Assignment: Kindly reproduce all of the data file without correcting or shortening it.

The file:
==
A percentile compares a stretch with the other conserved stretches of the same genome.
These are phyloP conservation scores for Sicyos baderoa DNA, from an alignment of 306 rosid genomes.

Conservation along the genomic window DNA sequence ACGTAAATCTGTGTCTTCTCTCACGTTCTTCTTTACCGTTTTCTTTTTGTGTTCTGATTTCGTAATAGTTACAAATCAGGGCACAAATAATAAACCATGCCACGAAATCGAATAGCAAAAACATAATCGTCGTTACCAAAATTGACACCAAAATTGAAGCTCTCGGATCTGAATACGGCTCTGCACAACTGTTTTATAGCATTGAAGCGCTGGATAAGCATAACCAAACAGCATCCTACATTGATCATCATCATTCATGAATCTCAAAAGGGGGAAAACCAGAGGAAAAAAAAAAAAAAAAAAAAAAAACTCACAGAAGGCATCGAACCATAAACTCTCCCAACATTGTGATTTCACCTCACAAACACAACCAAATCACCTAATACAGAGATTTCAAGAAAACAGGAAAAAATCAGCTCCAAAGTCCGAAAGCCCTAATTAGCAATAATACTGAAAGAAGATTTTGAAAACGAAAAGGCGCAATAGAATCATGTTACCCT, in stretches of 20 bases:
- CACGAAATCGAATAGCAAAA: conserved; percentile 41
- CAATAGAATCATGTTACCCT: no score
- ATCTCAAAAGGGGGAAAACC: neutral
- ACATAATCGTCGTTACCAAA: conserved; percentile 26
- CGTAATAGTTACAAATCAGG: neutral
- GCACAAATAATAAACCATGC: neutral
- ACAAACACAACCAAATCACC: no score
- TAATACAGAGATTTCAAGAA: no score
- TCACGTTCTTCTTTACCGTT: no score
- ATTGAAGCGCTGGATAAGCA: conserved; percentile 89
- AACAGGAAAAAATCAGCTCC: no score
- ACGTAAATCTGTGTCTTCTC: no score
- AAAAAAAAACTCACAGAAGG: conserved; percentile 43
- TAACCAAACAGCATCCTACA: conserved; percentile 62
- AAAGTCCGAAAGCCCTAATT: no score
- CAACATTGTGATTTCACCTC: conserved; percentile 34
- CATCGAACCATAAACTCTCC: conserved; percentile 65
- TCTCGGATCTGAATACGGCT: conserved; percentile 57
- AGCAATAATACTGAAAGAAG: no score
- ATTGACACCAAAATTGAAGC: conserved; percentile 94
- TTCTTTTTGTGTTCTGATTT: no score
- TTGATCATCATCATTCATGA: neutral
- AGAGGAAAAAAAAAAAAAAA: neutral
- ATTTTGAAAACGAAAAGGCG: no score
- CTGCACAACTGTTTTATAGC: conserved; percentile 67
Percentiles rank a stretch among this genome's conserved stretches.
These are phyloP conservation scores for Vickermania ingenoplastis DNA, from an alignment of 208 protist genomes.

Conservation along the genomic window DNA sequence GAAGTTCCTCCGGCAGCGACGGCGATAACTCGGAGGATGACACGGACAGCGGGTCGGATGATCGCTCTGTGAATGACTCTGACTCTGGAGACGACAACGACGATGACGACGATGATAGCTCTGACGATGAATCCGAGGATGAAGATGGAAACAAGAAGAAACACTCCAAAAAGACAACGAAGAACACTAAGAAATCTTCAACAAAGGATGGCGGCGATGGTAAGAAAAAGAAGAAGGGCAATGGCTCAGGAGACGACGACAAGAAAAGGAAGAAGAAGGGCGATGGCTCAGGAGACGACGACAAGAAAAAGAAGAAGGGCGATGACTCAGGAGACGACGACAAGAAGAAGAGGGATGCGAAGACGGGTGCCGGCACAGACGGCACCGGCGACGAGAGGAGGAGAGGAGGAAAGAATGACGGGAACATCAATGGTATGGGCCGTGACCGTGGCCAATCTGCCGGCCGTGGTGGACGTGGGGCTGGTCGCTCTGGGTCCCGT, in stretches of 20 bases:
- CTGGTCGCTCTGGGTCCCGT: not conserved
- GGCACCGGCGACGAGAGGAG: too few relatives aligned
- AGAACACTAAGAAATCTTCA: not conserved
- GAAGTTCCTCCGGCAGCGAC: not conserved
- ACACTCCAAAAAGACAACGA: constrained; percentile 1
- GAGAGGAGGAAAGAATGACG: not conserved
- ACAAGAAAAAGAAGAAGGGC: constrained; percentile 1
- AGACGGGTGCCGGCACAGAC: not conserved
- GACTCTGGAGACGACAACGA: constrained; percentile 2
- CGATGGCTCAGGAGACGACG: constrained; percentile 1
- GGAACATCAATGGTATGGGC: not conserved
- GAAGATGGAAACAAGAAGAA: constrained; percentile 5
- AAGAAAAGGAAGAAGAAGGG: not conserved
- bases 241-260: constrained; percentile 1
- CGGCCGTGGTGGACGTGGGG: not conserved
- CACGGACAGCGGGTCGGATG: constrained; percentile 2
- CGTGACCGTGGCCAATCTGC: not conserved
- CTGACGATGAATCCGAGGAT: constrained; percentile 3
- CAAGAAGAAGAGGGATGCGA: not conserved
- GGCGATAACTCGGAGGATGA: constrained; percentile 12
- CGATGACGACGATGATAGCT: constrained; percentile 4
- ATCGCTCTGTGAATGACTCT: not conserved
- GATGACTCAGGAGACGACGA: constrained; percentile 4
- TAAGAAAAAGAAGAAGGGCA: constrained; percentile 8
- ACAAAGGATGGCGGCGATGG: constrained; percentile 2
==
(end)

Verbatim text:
A percentile compares a stretch with the other conserved stretches of the same genome.
These are phyloP conservation scores for Sicyos baderoa DNA, from an alignment of 306 rosid genomes.

Conservation along the genomic window DNA sequence ACGTAAATCTGTGTCTTCTCTCACGTTCTTCTTTACCGTTTTCTTTTTGTGTTCTGATTTCGTAATAGTTACAAATCAGGGCACAAATAATAAACCATGCCACGAAATCGAATAGCAAAAACATAATCGTCGTTACCAAAATTGACACCAAAATTGAAGCTCTCGGATCTGAATACGGCTCTGCACAACTGTTTTATAGCATTGAAGCGCTGGATAAGCATAACCAAACAGCATCCTACATTGATCATCATCATTCATGAATCTCAAAAGGGGGAAAACCAGAGGAAAAAAAAAAAAAAAAAAAAAAAACTCACAGAAGGCATCGAACCATAAACTCTCCCAACATTGTGATTTCACCTCACAAACACAACCAAATCACCTAATACAGAGATTTCAAGAAAACAGGAAAAAATCAGCTCCAAAGTCCGAAAGCCCTAATTAGCAATAATACTGAAAGAAGATTTTGAAAACGAAAAGGCGCAATAGAATCATGTTACCCT, in stretches of 20 bases:
- CACGAAATCGAATAGCAAAA: conserved; percentile 41
- CAATAGAATCATGTTACCCT: no score
- ATCTCAAAAGGGGGAAAACC: neutral
- ACATAATCGTCGTTACCAAA: conserved; percentile 26
- CGTAATAGTTACAAATCAGG: neutral
- GCACAAATAATAAACCATGC: neutral
- ACAAACACAACCAAATCACC: no score
- TAATACAGAGATTTCAAGAA: no score
- TCACGTTCTTCTTTACCGTT: no score
- ATTGAAGCGCTGGATAAGCA: conserved; percentile 89
- AACAGGAAAAAATCAGCTCC: no score
- ACGTAAATCTGTGTCTTCTC: no score
- AAAAAAAAACTCACAGAAGG: conserved; percentile 43
- TAACCAAACAGCATCCTACA: conserved; percentile 62
- AAAGTCCGAAAGCCCTAATT: no score
- CAACATTGTGATTTCACCTC: conserved; percentile 34
- CATCGAACCATAAACTCTCC: conserved; percentile 65
- TCTCGGATCTGAATACGGCT: conserved; percentile 57
- AGCAATAATACTGAAAGAAG: no score
- ATTGACACCAAAATTGAAGC: conserved; percentile 94
- TTCTTTTTGTGTTCTGATTT: no score
- TTGATCATCATCATTCATGA: neutral
- AGAGGAAAAAAAAAAAAAAA: neutral
- ATTTTGAAAACGAAAAGGCG: no score
- CTGCACAACTGTTTTATAGC: conserved; percentile 67
Percentiles rank a stretch among this genome's conserved stretches.
These are phyloP conservation scores for Vickermania ingenoplastis DNA, from an alignment of 208 protist genomes.

Conservation along the genomic window DNA sequence GAAGTTCCTCCGGCAGCGACGGCGATAACTCGGAGGATGACACGGACAGCGGGTCGGATGATCGCTCTGTGAATGACTCTGACTCTGGAGACGACAACGACGATGACGACGATGATAGCTCTGACGATGAATCCGAGGATGAAGATGGAAACAAGAAGAAACACTCCAAAAAGACAACGAAGAACACTAAGAAATCTTCAACAAAGGATGGCGGCGATGGTAAGAAAAAGAAGAAGGGCAATGGCTCAGGAGACGACGACAAGAAAAGGAAGAAGAAGGGCGATGGCTCAGGAGACGACGACAAGAAAAAGAAGAAGGGCGATGACTCAGGAGACGACGACAAGAAGAAGAGGGATGCGAAGACGGGTGCCGGCACAGACGGCACCGGCGACGAGAGGAGGAGAGGAGGAAAGAATGACGGGAACATCAATGGTATGGGCCGTGACCGTGGCCAATCTGCCGGCCGTGGTGGACGTGGGGCTGGTCGCTCTGGGTCCCGT, in stretches of 20 bases:
- CTGGTCGCTCTGGGTCCCGT: not conserved
- GGCACCGGCGACGAGAGGAG: too few relatives aligned
- AGAACACTAAGAAATCTTCA: not conserved
- GAAGTTCCTCCGGCAGCGAC: not conserved
- ACACTCCAAAAAGACAACGA: constrained; percentile 1
- GAGAGGAGGAAAGAATGACG: not conserved
- ACAAGAAAAAGAAGAAGGGC: constrained; percentile 1
- AGACGGGTGCCGGCACAGAC: not conserved
- GACTCTGGAGACGACAACGA: constrained; percentile 2
- CGATGGCTCAGGAGACGACG: constrained; percentile 1
- GGAACATCAATGGTATGGGC: not conserved
- GAAGATGGAAACAAGAAGAA: constrained; percentile 5
- AAGAAAAGGAAGAAGAAGGG: not conserved
- bases 241-260: constrained; percentile 1
- CGGCCGTGGTGGACGTGGGG: not conserved
- CACGGACAGCGGGTCGGATG: constrained; percentile 2
- CGTGACCGTGGCCAATCTGC: not conserved
- CTGACGATGAATCCGAGGAT: constrained; percentile 3
- CAAGAAGAAGAGGGATGCGA: not conserved
- GGCGATAACTCGGAGGATGA: constrained; percentile 12
- CGATGACGACGATGATAGCT: constrained; percentile 4
- ATCGCTCTGTGAATGACTCT: not conserved
- GATGACTCAGGAGACGACGA: constrained; percentile 4
- TAAGAAAAAGAAGAAGGGCA: constrained; percentile 8
- ACAAAGGATGGCGGCGATGG: constrained; percentile 2